New guidelines on how to integrate imaging information into the definition of radiation volume in children with Hodgkin's lymphoma have been issued by the International Lymphoma Radiation Oncology Group (ILROG).
The guidelines appear in the March–April issue of Practical Radiation Oncology.
The guidelines were prompted by recent advances in imaging technology; contrast enhanced CT and fluorodeoxyglucose (FDG)-PET have led to improvements in staging and in the evaluation of treatment response.
In children with Hodgkin's lymphoma, treatment is more effective when 3-dimension imaging results are considered during the planning of radiation therapy (RT) and the calculation of the RT volume to be administered, said David C. Hodgson, MD, associate professor in the Department of Radiation Oncology at the University of Toronto, and radiation oncologist at Princess Margaret Hospital/University Health Network in Toronto. In addition, the radiation dose delivered to normal tissue is lower, decreasing the late adverse effects of therapy, he told Medscape Medical News.
Previous guidelines defining radiation fields for lymphoma were developed in the 1990s. "Since then, there have been advances in imaging technologies and the ability to plan and deliver radiation therapy," Dr Hodgson explained.
The new guidelines do not address how to select patients for RT, he reported.
"More accurate ways of delivering radiation therapy and more detailed patient selection criteria have made a significant change in our ability to customize treatment for many cancer patients," Dr Hodgson said in a press release issued by the American Society for Radiation Oncology (ASTRO).
Principles of Target-Volume Planning and Involved-Site RT
CT and FDG-PET scans before chemotherapy are critical in the calculation of RT volume because they indicate the extent of tissue involvement.
"Imaging studies of the neck and thorax should be performed to assess the extent of cervical and mediastinal disease," Dr Hodgson and his colleagues write. This is particularly helpful when the involvement of these sites in children with Hodgkin's lymphoma is challenging; FDG-PET is a very useful staging tool, they add.
When planning RT, it is important to determine the gross tumor volume that needs to be radiated. This volume is determined from prechemotherapy imaging. Postchemotherapy imaging provides information on sites that remain abnormal. Gross tumor volumes should be considered when defining the "volume we need to treat" or when planning the volume of RT to deliver in children, they note.
"Clinical target volume for radiation will take into account the shrinkage that occurred with chemotherapy," Dr Hodgson told Medscape Medical News. All this impinges on the concept of involved-site RT.
The concept of involved-site RT was developed to identify and target nodal tissue involved and to spare uninvolved nodes and vascular structures not involved in the clinical target volume.
Historically, planning was based on the equivalent of doing chest x-rays (i.e., 2-D imaging). With 3-D imaging, it is possible to shape RT volume to avoid normal tissue, he explained.
"Delineation of [clinical target volume] requires consideration of the expected routes of disease spread, and the quality of pretreatment imaging," the authors report.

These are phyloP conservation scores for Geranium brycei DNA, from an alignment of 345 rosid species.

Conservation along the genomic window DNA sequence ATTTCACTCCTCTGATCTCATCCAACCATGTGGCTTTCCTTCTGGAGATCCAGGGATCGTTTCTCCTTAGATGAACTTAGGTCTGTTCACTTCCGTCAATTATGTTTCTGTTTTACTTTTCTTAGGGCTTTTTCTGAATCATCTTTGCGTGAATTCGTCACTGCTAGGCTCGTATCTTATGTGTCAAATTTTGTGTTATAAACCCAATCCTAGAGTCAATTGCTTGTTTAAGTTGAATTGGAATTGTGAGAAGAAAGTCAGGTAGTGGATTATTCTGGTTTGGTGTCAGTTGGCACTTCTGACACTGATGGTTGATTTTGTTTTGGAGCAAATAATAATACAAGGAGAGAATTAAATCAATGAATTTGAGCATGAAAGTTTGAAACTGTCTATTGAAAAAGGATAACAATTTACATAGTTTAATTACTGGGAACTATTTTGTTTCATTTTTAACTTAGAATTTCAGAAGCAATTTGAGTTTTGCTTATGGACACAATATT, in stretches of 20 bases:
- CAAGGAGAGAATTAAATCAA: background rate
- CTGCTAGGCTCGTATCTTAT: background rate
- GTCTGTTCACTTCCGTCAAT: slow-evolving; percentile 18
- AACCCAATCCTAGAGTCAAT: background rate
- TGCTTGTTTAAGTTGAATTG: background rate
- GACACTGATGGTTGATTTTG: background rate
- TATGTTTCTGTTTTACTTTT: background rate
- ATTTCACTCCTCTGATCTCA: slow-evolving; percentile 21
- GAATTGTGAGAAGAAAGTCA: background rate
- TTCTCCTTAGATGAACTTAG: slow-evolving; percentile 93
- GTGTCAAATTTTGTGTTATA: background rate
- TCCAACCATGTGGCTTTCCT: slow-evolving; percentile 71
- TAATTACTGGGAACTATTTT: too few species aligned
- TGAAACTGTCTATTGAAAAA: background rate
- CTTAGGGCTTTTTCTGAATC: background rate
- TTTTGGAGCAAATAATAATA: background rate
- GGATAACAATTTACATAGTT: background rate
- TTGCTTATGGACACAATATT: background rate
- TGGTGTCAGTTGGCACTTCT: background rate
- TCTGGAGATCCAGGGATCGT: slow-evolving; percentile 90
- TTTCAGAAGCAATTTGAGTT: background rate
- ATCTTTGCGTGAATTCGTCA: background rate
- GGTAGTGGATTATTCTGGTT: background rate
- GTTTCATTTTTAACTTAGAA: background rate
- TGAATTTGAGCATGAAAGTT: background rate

They discuss how, when planning RT volume, it is important to determine internal target volume, which takes into account variations in shape and motion in each patient, and the need for immobilization procedures.
In addition, they note that a boost in radiation dose might be appropriate in cases of bulky residual disease or when responses are poor.
The team provides guidance on available information about the effects of radiation effects on, for example, the breast, soft tissue, and skeletal system, which require particular attention in children.
The Need for Guidelines in Children With Hodgkin's Lymphoma
In the past, children and adults with Hodgkin's lymphoma received similar treatment with chemotherapy and RT. Curative doses of radiation were targeted to all potentially involved nodal tissue; however, morbidity and mortality were significant.
In children in particular, impairment in musculoskeletal and soft tissue development were noted. The new guidelines were issued with the intent to reduce these morbidities in growing children, the authors explain.
Contrast-enhanced CT and FDG-PET made it possible to localize involved disease sites. The use of 3-D CT-based RT planning, the technical information available on organ motion and target localization, and the ability to quantify and modify radiation doses to target and normal tissue, make the guidelines imperative.
What the Guidelines Achieve
These guidelines have "the potential to reduce the radiation therapy breast dose by about 80% and the heart dose by about 65% for an adolescent girl with Hodgkin's lymphoma," Dr Hodgson said in the ASTRO press release.
This shift to treatment planning tailored to an individual patient's disease will optimize risk/benefit considerations for patients and reduce the likelihood that they will suffer late effects from RT, he explained.
These guidelines will be used in an upcoming Children's Oncology Group Study of involved-site RT for patients with high-risk Hodgkin's lymphoma, he added.
The authors have disclosed no relevant financial relationships.
Pract Radiat Oncol. 2015;5:85-92. Abstract
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Cite this: New ILROG Guidelines for Pediatric Hodgkin's Lymphoma - Medscape - Mar 11, 2015.